|"So, Boblin, what's up with the smoking man there? And what the hell is he drinking, eh?"|
However, instead of trying to push your players back onto the course you had planned for them, you'll get better results by just finding a way to get them where you want them to be using this new thing that's caught their attention. Or, at the very least, throw them a bone to show that interacting with the world (even in unexpected ways) garners results.
How, Exactly, Does This Work?
All right, let's start with the infamous tavern scene. As a dungeon master, you've put one figure in the bar who is clearly marked as an important NPC. Maybe it's the hulking man in the ragged cloak with his hood up, attended by three floating eyes of fire as he drinks from a skull that isn't the bar's standard cup. Perhaps it's the woman in the plain cape that keeps slipping, not-so-subtly revealing her badge of office, or the tattoo that marks her as a member of an infamous assassin's guild. Whoever it is, they may as well have a big, glowing sign over their head that they are the person the party is meant to interact with.
|All right... but who ELSE is at the bar?|
Instead of going and interacting with the NPC whose name, backstory, and prepared dialogue you've got ready, though, the party asks about who else is in the tavern. And you don't want to say, "No one, just go talk to the NPC you're clearly here to meet," so you toss out a few other random characters. There's the ogre-blooded bouncer leaning against the support post in the corner, the gnome waiter, the long-limbed bartender with her one eye, and a handful of other patrons. And for some reason the party just fixates on one of these other NPCs. Maybe it's that you made up something really cool and flashy on the spot, or there's something endearing about them, but now they're focused on the wrong thing.
Or are they?
As I said in Avoiding Railroading (More Than One Way To Skin A Cat), you get a lot more mileage out of deciding what goals need to be met instead of how the party needs to meet them. So instead of trying to figure out a way to get your players to focus on what you think of as the proper way to move forward, ask instead how you can progress from the direction they're currently facing.
|It's all connected!|
For example, say your party is at the bar so they can meet with the local thieves' guild rep to get some information. You already put together the dual-dagger wielding, slick-talking thief with the badass facial scar and black cloak, but the party decided they wanted to spend their time talking to Shengo the blue-haired gnome waiter instead. If the party doesn't actually know who the guild rep is, the easy thing to do is just to make it Shengo instead. Now you can take most of the information you were going to put into that guy in the corner booth that everyone's ignoring, and give it to your party via their new friend. This makes you look smart as a DM, and it lets your players feel rewarded for interacting with the scene you set up.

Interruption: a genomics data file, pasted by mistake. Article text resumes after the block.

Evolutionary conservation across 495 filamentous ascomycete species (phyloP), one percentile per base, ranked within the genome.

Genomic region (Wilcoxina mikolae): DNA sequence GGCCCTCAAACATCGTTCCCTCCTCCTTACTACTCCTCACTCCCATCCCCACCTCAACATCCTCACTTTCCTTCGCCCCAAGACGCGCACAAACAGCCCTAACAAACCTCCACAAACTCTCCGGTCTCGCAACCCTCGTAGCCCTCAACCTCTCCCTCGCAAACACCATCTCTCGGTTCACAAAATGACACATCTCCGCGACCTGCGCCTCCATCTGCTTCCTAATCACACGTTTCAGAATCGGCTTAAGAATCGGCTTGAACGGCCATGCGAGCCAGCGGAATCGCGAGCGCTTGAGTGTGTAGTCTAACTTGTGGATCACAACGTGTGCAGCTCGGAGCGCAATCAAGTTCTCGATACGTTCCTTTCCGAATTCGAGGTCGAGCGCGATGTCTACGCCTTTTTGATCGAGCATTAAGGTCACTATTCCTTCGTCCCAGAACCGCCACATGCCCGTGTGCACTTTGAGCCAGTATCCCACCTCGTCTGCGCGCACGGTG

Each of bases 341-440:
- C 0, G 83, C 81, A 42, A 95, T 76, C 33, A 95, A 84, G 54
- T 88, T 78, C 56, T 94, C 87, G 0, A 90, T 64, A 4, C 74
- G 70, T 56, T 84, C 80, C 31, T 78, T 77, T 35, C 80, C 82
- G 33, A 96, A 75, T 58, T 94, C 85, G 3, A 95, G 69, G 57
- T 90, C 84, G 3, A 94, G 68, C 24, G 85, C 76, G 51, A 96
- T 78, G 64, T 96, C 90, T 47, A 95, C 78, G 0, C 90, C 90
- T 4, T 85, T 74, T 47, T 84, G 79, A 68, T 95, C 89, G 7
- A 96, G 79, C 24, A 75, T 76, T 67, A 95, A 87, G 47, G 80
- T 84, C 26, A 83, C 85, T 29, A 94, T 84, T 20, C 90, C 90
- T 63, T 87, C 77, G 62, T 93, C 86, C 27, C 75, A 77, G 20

Another option you have is to connect this random thing the party has focused on to what you want them to pay attention to, making them part and parcel of the same overall scene.
Let's go back to that treasure chamber for a moment. There's this super-epic sword of legend in the middle of the room, but for some reason the party is focused on the jade statuette. Instead of just telling them, "Look, it's a normal statue, it's barely even worth gold at the level you're at, stop paying attention to it," add some flavor that connects it to the item you want them paying attention to.
For example, have your party make a check for the item's history, realizing that this statue was connected to the last-known wielder of that blade. A funerary statue, it was meant to contain her soul, and to keep it safe when she finally laid aside her weapon. Alternatively, you could put a legend into the back of the statue, the words declaring the origin and powers of the Seven-Body Blade. Now the party feels smart because they got to sidestep the check to know the weapon's history, and you still brought their attention back onto the item you want them looking at. You could even give them a cryptic warning about how once the sword is hefted, it cannot be put down until death, alluding to how it bonds to one wielder at a time.